Just weeks since the viral illness was first reported in Wuhan, China, health experts globally are working on containing and treating it.To put the latest news in context, we asked UCSF infectious disease expert Charles Chiu, MD, PhD, about the origins of the Wuhan virus and public health risks going forward.
Researchers found that when default settings, showing a preset number of opioid pills, were modified downward, physicians prescribed fewer pills. Fewer pills could improve prescription practices and protect patients from developing opioid addictions.
The awards include a Grand Gold award for the UCSF.edu redesign, three Gold awards, three Silver awards and a Bronze award for work from across the Office of Communications, Community and Government Relations, and University Development and Alumni Relations (UDAR).
Scientists from UCSF, UC Berkeley and Lawrence Berkeley National Laboratory have concluded an independent review of the appropriateness of the radiation testing protocols used by the California Department of Public Health and the U.S. Navy to assess radiation contamination at the Hunters Point Shipyard.
The 31 UCSF speakers are among the foremost leaders who will share the latest in innovative technologies, research initiatives and clinical care developments that enable the translation of precision medicine into direct improvements in patient care.
In this interview, Keith Yamamoto, PhD, Director of UCSF Precision Medicine, explains why UCSF is considered a leader in the field and describes the "machine" created to fuel new insights and innovation.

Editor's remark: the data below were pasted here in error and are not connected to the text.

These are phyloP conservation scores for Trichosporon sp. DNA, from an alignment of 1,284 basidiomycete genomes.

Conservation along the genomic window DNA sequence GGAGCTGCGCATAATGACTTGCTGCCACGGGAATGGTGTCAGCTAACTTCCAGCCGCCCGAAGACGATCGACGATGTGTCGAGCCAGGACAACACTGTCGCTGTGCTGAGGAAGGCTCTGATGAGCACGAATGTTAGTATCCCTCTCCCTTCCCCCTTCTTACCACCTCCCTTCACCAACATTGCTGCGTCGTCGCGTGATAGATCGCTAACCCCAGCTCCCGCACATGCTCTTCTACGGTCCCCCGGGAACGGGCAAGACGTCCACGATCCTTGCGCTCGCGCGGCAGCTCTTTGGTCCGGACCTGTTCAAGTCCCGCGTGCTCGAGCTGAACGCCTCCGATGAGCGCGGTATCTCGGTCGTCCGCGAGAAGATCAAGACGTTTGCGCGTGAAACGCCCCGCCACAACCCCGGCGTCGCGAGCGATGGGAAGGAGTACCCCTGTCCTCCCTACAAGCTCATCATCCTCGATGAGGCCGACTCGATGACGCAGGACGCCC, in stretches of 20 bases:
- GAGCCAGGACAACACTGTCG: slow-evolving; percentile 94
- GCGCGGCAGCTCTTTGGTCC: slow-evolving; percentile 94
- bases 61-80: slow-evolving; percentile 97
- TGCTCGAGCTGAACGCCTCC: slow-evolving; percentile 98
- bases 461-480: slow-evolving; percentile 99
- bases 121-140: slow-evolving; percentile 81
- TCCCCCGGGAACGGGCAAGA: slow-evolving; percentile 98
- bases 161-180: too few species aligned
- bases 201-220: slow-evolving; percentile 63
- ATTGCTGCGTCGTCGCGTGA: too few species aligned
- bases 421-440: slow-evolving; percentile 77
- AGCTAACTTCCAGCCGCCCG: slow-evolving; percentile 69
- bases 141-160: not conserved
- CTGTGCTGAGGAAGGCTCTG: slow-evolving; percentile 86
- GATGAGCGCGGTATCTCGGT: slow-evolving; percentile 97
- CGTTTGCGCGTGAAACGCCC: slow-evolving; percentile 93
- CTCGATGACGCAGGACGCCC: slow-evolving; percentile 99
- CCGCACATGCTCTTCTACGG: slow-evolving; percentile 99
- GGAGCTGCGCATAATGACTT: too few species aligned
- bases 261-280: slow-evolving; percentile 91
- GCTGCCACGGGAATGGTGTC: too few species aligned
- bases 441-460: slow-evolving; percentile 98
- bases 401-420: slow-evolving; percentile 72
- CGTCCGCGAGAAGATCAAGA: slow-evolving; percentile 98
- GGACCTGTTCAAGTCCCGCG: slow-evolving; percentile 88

Children waiting for new livers who are much smaller than their peers have a heightened risk of dying. Despite this, 40 percent of these undersized waitlisted children may lose vital points required to expedite transplantation, due to a ranking system that does not account for their growth failure.
A single payer healthcare system would save money over time, likely even during the first year of operation, according to nearly two dozen analyses of national and statewide single payer proposals made over the past 30 years.
UCSF sociologist Howard Pinderhughes, PhD, says insufficient housing, economic opportunity, and educational inequity stand in the way of a healthy San Francisco. Nevertheless, he believes there is room for optimism and the possibility for change.
Pelvic examinations and cervical cancer screenings are no longer recommended for most females under age 21, but a new study has found that millions of young women are unnecessarily undergoing the tests.